Published in the Canadian C. S. Lewis Journal, #100, (Autumn, 2001), 16-24.

 

James V. Schall, S. J.

  Georgetown University, DC, 20057-1200

 

THE PATH TO ROME: BELLOC=S WALK A CENTURY LATER

 

ATo every honest reader that may purchase, hire, or receive this book, and to the reviewers also (to whom it is of triple profit), greeting  B and whatever else can be had for nothing.@

B Hilaire Belloc, The Path to Rome[1]

 

AAnd now all you people reading, may have read, or shall in the future read this my many-sided but now ending book; and all of you also that in the mysterious designs of Providence may not be fated to read it for some very long time to come ... the time is come when I must bid you farewell.@

B Hilaire Belloc, The Path to Rome[2]

 

I.

In the Year, 1901, the English essayist, historian, poet, sailor, and traveler, Hilaire Belloc (1870-1953), decided to make a pilgrimage from Toul in France, scene of his military training in the French army, to the Eternal City.  He chose a direct path to Rome, or at least as direct as the mountains and rivers of Europe would allow him to walk that distance in a straight line.  He vowed  B for a pilgrimage was a sacred event in the tradition of Christian men B  that he would walk every step of the way, in the same boots with which he began, that he would hear Mass every morning, that he would not take a wheeled vehicle, and that he would arrive in Rome on the Feast of Sts. Peter and Paul (29 June) in time for Mass in the great Basilica of St. Peter=s. 

Needless to say, Belloc broke all the elements of his vow except its final one.  He did make it to Rome, though when he arrived, he told us practically nothing of what he saw there.


AWell, as a pilgrimage cannot be said to be over till the first Mass is heard in Rome, I have twenty minutes to add to my book.@  So, passing an Egyptian obelisk which the great Augustus had nobly dedicated to the Sun, I entered....  LECTOR:  ABut do you intend to tell us nothing of Rome?@  AUCTOR:  ANothing, dear Lector.@  LECTOR:  ATell me at least one thing; did you see the Coliseum?@  AUCTOR:  A... I entered a café at the right hand of a very narrow, long, straight street, called for bread, coffee, and brandy....@[3]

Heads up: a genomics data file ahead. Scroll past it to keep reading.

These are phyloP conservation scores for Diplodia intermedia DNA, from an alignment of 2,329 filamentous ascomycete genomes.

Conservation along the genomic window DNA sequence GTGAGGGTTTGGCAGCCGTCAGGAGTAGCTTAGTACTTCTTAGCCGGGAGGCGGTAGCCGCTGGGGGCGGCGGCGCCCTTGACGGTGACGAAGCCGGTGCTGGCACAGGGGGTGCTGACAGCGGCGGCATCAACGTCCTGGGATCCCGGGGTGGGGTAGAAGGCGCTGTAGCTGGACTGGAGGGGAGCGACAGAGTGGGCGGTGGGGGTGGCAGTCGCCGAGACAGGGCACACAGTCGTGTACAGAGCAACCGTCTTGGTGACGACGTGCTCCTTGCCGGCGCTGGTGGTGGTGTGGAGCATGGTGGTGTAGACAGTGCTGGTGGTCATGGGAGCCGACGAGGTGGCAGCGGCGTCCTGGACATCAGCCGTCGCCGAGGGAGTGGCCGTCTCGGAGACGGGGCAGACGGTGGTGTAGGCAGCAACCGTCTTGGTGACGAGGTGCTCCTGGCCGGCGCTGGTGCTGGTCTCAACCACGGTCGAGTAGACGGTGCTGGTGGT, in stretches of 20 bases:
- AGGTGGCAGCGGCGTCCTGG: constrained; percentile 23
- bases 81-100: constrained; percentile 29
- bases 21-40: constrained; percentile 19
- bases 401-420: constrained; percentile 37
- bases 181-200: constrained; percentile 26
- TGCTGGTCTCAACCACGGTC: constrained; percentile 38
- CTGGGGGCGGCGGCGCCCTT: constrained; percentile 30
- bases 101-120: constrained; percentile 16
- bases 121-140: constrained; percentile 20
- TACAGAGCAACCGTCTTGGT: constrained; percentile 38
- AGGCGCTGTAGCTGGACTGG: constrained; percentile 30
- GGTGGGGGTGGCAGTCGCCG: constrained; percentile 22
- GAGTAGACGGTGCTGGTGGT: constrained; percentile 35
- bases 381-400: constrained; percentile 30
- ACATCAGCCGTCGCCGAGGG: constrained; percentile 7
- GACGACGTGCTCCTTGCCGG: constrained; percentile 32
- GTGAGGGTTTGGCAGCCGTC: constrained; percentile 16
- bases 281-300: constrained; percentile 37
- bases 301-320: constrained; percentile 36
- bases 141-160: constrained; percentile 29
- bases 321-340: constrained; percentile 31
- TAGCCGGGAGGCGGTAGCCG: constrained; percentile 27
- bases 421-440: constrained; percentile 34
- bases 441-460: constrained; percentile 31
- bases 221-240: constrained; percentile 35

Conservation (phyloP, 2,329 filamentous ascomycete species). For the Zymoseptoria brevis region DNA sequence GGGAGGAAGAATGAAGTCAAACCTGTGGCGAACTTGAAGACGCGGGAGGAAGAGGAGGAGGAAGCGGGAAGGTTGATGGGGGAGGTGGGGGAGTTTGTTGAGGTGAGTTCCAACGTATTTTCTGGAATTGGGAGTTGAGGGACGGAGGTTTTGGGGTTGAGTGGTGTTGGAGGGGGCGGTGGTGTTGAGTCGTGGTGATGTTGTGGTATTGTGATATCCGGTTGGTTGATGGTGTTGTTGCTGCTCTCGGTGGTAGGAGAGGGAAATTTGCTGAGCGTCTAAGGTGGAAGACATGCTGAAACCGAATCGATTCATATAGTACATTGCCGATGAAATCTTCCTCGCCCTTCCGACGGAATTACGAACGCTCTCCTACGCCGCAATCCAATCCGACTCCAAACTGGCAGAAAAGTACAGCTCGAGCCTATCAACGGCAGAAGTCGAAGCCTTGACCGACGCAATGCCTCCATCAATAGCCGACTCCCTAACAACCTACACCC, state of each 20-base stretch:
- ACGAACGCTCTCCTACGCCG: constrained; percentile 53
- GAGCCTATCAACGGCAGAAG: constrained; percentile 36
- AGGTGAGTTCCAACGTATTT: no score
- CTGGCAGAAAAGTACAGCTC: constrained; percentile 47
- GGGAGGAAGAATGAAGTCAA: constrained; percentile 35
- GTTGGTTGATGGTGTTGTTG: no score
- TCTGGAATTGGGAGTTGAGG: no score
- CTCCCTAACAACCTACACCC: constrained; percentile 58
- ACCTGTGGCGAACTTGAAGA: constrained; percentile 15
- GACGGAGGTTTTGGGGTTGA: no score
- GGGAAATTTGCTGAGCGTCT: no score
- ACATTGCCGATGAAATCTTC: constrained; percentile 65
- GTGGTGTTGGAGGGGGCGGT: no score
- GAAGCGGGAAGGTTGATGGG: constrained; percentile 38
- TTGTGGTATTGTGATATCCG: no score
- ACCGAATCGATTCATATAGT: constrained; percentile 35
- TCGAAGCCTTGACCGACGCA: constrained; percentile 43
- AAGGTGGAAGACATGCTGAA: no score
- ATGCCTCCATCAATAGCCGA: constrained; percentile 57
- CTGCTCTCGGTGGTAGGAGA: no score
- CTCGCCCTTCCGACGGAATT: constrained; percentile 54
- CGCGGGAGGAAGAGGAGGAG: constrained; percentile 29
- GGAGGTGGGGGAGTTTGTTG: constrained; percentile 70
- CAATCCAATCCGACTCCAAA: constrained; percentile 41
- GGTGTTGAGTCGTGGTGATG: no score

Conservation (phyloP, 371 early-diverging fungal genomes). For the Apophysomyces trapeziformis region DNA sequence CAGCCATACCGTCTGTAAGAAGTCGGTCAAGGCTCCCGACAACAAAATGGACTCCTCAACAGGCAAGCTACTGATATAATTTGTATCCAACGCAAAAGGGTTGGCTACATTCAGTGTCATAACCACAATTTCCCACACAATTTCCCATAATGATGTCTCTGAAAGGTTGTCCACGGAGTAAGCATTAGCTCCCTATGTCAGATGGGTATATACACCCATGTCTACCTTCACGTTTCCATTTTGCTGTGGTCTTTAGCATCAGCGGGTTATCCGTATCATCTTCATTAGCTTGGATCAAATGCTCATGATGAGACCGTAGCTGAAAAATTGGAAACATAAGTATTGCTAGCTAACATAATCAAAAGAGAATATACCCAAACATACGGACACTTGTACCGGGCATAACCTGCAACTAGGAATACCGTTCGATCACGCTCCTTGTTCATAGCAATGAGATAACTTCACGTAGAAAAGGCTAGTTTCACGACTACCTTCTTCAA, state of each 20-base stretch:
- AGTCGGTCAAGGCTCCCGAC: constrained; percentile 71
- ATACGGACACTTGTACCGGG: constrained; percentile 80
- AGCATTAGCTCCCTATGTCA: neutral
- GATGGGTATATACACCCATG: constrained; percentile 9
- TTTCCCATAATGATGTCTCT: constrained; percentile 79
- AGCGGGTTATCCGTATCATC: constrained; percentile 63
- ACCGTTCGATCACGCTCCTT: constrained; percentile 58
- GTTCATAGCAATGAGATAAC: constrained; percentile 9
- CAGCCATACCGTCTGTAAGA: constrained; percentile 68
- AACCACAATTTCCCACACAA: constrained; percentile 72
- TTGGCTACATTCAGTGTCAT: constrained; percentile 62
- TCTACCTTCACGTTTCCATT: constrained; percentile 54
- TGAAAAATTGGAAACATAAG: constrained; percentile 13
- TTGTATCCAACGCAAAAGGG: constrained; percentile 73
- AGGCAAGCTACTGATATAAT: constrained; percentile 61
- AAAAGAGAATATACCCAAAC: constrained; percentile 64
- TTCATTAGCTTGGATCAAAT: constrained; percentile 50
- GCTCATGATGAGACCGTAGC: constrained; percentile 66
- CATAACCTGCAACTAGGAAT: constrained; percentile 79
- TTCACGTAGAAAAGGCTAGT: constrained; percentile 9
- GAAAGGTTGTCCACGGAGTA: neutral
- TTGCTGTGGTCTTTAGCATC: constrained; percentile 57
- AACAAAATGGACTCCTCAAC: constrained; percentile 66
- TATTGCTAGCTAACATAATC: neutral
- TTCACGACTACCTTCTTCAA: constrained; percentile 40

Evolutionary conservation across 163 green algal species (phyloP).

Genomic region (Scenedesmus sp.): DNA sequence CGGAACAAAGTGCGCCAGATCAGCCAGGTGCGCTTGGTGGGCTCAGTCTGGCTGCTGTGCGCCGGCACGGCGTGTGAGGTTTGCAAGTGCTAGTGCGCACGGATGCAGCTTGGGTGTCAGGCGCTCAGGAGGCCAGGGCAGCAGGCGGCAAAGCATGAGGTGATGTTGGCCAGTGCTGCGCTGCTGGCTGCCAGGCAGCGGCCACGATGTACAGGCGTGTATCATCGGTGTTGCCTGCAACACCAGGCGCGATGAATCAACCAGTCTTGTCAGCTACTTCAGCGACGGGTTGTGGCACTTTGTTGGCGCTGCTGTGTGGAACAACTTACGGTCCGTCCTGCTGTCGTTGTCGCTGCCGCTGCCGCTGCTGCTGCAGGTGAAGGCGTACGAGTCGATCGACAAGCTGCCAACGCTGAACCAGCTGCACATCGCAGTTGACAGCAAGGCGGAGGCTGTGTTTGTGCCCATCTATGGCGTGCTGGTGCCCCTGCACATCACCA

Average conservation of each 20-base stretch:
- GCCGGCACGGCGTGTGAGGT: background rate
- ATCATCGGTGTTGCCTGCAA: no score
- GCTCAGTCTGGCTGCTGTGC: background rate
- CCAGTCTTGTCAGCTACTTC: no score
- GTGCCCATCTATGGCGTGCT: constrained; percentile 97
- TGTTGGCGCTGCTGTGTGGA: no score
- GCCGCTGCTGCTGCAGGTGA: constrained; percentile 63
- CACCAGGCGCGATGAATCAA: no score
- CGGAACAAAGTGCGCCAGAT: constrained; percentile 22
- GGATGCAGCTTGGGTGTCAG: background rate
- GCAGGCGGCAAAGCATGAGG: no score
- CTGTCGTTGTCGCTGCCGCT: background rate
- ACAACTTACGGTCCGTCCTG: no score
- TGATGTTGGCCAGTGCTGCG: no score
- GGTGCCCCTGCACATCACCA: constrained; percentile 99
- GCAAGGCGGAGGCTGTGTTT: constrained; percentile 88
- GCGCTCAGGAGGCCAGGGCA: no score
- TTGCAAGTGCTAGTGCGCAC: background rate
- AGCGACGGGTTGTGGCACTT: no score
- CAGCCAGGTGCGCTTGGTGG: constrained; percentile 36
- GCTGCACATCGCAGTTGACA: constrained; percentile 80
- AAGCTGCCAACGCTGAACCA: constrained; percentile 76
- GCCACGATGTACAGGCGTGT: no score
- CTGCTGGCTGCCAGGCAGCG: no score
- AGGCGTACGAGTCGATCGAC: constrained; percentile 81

Belloc then writes as his concluding words in the book, presumably from the same café, a ADithyrambic Epithalamium on Threnody,@ the concluding lines of which read: AAcross the valleys and the high-land / With all the world on either hand / Drinking when I had a mind to, / Singing when I felt inclined to; / Nor ever turned my face to home / Till I had slaked my heart at Rome.@  The Lector calls this Adoggerel,@ but Belloc does not mind.  His walk is ended, his vow completed.

The Path to Rome is thus not about Rome but about getting there through a Europe what reflects Rome at every step.  Belloc passed along the Rhone, over the Alps, through Switzerland,  the Apennines, and into the Italian plains and cities on his path.  As he went along, he told us much.  He told us especially much of himself.  Belloc, I think, could see more about something than most of us even when we are looking at the same thing.  It is not merely that our memory is a function of what we see, so likewise is our hope, so likewise is our present being. 


Not unlike Plato in The Apology of Socrates, Belloc was conscious of the fact that this account of his walk would be read down the ages.  In this sense, his Apath@ is a walk we can all take.  Because he recounted his trek in a book, we can still take the same walk.  We could not do this even if we set off tomorrow morning from Toul to Rome by ourselves, with our staff and our boots and our vows.  Our walk would not be his.  I am sure that there are a number of people in the 20th and 21st Centuries who have or who will actually take Belloc=s walk.  They will have in their pocket his book as a guide-book.  They will begin from Toul and end in Rome, even on the Feast of Sts. Peter and Paul.  I envy them.  They will try to eat and drink what he ate and drank where he ate and drank it.  But Ain divine Providence,@ as he calls it, this newer walk, for all its attention to place, weather, local characteristics, drawings, and scenery, will not see what Belloc saw.  Belloc=s book is an account of spirit, yes, of a spirit very much embodied in matter.